These fantastic submersions took place during the month of September 2012, not the best of times to go diving in the Bay Islands as this month is usually reserved for the rainy season which extends from June through November. However, there is a short pause during this period; it is a natural occurrence known as the canicula which happens in this part of the hemisphere; it is a dry period resulting in little to no rain, with nice and calm seas, usually occurring during the month of August. Perhaps it was climatic change which had extended the canicula during 2012 or maybe I just got lucky as the entire second week of September proved to be sunny with relatively no winds, thus creating favorable diving conditions.
the bow of thePRINCE ALBERT
The visibility was ideal for a new set of underwater pictures, including of a couple of underwater wrecks lying undisturbed at the bottom of the sea floor; let me remind you that my camera lens had never focused on these two sunken attractions before, as this was my first time visiting the south side of Roatan. It also included the execution of a shore dive, a totally new experience for me, and one I should have done a long time ago considering I brag a lot about diving. In addition, there was the surprising but highly anticipated debut of an important piece of camera equipment I had bought over a year ago but which was never used to the date. It was lacking a small but vital accessory for it to work, one I had recently ordered online and hoped to receive in time for this trip, but to my luck, it did not arrive on time. Nevertheless, I decided to bring it along anyway – that ended up being a wise decision, as a very kind staff from the Coco View Resort, opportunely provided me with an extra accessory which fit my camera perfectly, literally transforming this dive into my most memorable dive so far.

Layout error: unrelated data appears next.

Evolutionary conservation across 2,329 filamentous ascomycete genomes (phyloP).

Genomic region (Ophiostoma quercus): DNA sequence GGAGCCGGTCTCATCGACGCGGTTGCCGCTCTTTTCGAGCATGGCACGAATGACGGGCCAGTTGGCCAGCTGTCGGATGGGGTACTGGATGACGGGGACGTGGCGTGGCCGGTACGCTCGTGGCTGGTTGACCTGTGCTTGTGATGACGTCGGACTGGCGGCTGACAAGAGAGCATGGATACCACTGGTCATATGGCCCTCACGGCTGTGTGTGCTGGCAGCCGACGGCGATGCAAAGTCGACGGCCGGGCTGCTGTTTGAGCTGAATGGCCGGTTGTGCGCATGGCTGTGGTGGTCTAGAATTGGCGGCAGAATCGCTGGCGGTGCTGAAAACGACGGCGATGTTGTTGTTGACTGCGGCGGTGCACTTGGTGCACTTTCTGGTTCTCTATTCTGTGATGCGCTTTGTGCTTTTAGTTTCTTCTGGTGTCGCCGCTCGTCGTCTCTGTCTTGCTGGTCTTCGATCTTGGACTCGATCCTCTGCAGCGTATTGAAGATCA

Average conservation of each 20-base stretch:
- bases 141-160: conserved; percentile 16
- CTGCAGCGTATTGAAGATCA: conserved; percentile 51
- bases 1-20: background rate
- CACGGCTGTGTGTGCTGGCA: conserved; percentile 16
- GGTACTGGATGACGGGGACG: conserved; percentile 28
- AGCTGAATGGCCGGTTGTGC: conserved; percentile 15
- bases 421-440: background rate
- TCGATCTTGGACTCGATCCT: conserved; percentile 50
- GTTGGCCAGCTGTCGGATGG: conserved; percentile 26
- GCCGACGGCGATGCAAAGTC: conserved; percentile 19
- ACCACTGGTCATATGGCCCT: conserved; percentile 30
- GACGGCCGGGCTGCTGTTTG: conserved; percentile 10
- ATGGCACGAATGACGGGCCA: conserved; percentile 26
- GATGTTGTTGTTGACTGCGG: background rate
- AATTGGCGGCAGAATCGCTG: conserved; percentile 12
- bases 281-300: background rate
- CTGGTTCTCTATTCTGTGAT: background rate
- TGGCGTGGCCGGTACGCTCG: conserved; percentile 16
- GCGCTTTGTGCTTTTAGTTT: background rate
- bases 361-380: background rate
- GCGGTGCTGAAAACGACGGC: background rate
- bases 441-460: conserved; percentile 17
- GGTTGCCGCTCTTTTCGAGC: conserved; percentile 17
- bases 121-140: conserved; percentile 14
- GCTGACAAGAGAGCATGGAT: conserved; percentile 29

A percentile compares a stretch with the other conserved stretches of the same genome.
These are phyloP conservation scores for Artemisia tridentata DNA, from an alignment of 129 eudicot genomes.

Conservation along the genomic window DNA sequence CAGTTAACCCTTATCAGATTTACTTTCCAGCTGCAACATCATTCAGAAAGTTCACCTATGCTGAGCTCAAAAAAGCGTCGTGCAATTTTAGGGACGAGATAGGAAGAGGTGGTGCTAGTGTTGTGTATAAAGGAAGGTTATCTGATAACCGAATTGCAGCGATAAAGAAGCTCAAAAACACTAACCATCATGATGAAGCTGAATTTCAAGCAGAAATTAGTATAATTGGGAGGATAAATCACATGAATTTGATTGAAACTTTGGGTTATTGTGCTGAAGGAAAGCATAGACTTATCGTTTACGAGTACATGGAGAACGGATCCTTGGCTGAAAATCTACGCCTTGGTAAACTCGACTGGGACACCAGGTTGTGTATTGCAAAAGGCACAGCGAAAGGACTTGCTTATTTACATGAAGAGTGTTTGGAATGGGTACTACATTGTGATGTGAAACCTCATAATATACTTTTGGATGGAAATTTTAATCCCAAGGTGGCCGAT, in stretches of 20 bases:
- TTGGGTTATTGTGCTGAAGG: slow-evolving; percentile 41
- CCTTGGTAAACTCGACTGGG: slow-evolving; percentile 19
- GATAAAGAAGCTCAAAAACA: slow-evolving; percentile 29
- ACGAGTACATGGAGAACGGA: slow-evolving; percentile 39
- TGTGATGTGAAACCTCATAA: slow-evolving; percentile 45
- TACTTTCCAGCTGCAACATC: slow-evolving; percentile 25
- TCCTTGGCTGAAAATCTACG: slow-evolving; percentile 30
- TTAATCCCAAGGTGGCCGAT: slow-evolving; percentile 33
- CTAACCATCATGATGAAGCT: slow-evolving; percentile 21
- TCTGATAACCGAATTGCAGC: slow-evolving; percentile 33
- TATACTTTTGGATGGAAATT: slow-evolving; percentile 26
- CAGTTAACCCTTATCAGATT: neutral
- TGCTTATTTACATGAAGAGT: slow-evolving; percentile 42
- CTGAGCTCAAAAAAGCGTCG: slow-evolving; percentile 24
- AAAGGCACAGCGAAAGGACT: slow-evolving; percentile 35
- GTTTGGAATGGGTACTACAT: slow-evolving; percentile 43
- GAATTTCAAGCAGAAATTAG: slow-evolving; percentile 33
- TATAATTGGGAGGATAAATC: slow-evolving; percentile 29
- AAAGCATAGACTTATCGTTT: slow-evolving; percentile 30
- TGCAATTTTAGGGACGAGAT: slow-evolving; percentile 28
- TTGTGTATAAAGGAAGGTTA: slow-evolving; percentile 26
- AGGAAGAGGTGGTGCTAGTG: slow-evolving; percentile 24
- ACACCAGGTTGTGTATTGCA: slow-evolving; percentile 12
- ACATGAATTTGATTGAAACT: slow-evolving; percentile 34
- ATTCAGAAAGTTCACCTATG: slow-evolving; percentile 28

ALEJANDRAhovering over theDC-3plane wreck

This truly was an all out eclectic mix of exceptional first time diving events for me and one I wish to share with you, but FIRST, I have to give special thanks to Alejandra Casco, the local Honduran, diving instructor who made it all happen. She was the one who guided me on that one stellar dive – in her short shorts, rash guard, white mask, and neon pink Atomic regulator, she lead the way as I floated through these unfamiliar waters in a place which right away became my favorite dive site to date, the wreck of the Prince Albert. There is a little bit of everything here, long drop offs with all kinds of coral formations exploding with color, a large variety of micro and macro organisms crawling and swimming in all directions, including an impressive 140 foot tanker, sitting upright at 65 feet of water. This site is Coco View’s most popular night dive located just in front of the Dive Center, in what they call their “front yard”. It becomes even more special when you add a second wreck located very close to the PA, a DC-3 airplane which has lost part of its fuselage due to hurricane Mitch in 1998, but which remains a cool wreck specially for those who have never seen a plane underwater before (you can still make out part of the wings and the mid passenger section). This dive included yet again, another first on my log book, finishing the dive with a walk-out to shore and realizing how convenient and effortless a dive like that can be. It was soooo relaxing – I even used up the entire tank of air, another first. In the end, there was Alejandra walking next to me until we reached a pier where we paused for a while to discuss this amazing hour-plus long dive.